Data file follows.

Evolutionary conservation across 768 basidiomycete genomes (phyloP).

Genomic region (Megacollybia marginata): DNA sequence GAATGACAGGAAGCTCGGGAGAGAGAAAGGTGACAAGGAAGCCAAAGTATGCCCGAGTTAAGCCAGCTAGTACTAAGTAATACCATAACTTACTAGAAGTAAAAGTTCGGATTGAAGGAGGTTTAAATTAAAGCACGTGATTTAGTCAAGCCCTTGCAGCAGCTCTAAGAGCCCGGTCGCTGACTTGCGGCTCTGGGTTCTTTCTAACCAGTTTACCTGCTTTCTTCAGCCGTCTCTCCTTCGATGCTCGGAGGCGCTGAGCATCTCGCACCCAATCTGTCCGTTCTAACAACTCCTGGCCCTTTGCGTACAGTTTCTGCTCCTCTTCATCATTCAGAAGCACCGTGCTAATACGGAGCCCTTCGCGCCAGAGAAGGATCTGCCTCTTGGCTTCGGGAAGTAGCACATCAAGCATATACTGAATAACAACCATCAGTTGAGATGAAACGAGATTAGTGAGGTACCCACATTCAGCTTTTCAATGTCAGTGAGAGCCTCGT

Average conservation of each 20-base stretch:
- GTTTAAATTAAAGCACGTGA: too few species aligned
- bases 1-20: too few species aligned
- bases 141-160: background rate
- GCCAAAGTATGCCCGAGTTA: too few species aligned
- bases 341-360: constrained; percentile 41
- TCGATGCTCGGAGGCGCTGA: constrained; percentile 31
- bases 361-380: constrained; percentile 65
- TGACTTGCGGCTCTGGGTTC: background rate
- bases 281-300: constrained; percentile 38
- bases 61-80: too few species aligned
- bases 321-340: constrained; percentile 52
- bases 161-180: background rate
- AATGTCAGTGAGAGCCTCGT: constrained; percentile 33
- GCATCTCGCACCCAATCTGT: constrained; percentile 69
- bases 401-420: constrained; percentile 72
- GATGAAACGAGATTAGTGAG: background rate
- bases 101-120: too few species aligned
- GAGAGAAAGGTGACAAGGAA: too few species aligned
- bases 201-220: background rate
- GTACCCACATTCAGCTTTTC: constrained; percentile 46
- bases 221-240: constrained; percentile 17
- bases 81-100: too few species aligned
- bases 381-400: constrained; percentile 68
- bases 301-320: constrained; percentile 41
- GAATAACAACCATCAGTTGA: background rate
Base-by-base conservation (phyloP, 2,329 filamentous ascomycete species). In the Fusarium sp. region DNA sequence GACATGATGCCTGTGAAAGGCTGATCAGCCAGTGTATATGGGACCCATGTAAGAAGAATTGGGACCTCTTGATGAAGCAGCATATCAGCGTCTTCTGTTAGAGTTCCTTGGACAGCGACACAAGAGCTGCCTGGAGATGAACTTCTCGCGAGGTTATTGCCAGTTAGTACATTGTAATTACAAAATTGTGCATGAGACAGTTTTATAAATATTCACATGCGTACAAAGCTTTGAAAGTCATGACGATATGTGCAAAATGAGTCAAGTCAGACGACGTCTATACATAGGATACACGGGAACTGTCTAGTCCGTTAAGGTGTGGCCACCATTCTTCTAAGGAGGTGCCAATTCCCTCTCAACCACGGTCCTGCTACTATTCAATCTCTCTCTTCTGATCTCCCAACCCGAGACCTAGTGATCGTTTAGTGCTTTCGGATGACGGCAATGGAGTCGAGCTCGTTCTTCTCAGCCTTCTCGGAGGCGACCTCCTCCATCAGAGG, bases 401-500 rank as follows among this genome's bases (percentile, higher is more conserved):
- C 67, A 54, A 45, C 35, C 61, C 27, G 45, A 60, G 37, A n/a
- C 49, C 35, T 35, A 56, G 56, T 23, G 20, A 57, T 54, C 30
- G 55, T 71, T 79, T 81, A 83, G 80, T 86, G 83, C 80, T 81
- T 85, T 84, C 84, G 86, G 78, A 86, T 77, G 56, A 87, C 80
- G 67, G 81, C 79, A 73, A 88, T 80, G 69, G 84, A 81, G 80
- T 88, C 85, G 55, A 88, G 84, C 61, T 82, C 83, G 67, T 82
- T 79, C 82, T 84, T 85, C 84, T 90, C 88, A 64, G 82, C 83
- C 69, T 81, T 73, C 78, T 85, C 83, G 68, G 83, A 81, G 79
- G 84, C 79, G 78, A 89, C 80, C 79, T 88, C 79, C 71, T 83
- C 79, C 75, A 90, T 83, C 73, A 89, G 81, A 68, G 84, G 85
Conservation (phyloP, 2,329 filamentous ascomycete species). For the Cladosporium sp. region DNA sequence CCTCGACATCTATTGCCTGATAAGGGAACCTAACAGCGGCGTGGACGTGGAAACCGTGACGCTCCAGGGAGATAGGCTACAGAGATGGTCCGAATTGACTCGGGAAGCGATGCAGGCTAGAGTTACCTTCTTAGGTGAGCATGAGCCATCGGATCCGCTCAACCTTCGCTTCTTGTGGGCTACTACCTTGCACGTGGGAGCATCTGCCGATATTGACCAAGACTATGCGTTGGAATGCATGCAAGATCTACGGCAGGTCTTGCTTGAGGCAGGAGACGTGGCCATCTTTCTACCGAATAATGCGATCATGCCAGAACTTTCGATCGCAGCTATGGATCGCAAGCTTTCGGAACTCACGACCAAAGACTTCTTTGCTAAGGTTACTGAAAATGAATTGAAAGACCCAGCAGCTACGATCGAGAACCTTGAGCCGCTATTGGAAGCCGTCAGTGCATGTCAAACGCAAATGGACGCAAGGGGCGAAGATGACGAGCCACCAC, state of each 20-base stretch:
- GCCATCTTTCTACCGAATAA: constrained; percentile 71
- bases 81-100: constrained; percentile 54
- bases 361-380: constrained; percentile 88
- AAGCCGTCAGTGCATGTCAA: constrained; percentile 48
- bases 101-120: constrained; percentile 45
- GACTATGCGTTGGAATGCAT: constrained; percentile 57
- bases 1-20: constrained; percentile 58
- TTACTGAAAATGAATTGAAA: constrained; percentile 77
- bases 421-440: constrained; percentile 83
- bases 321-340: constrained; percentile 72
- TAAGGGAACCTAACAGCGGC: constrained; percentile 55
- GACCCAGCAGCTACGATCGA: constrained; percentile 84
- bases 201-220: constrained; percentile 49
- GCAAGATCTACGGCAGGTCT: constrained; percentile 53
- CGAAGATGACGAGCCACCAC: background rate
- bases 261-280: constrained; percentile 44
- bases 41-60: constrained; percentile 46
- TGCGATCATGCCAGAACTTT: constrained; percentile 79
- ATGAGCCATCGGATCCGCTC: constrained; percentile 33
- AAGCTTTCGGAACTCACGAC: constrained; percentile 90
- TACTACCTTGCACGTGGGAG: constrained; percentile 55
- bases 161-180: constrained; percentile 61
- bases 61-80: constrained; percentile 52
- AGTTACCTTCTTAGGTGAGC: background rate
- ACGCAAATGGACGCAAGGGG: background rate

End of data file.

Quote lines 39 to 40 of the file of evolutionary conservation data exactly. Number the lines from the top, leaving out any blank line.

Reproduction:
- C 79, C 75, A 90, T 83, C 73, A 89, G 81, A 68, G 84, G 85
Conservation (phyloP, 2,329 filamentous ascomycete species). For the Cladosporium sp. region DNA sequence CCTCGACATCTATTGCCTGATAAGGGAACCTAACAGCGGCGTGGACGTGGAAACCGTGACGCTCCAGGGAGATAGGCTACAGAGATGGTCCGAATTGACTCGGGAAGCGATGCAGGCTAGAGTTACCTTCTTAGGTGAGCATGAGCCATCGGATCCGCTCAACCTTCGCTTCTTGTGGGCTACTACCTTGCACGTGGGAGCATCTGCCGATATTGACCAAGACTATGCGTTGGAATGCATGCAAGATCTACGGCAGGTCTTGCTTGAGGCAGGAGACGTGGCCATCTTTCTACCGAATAATGCGATCATGCCAGAACTTTCGATCGCAGCTATGGATCGCAAGCTTTCGGAACTCACGACCAAAGACTTCTTTGCTAAGGTTACTGAAAATGAATTGAAAGACCCAGCAGCTACGATCGAGAACCTTGAGCCGCTATTGGAAGCCGTCAGTGCATGTCAAACGCAAATGGACGCAAGGGGCGAAGATGACGAGCCACCAC, state of each 20-base stretch: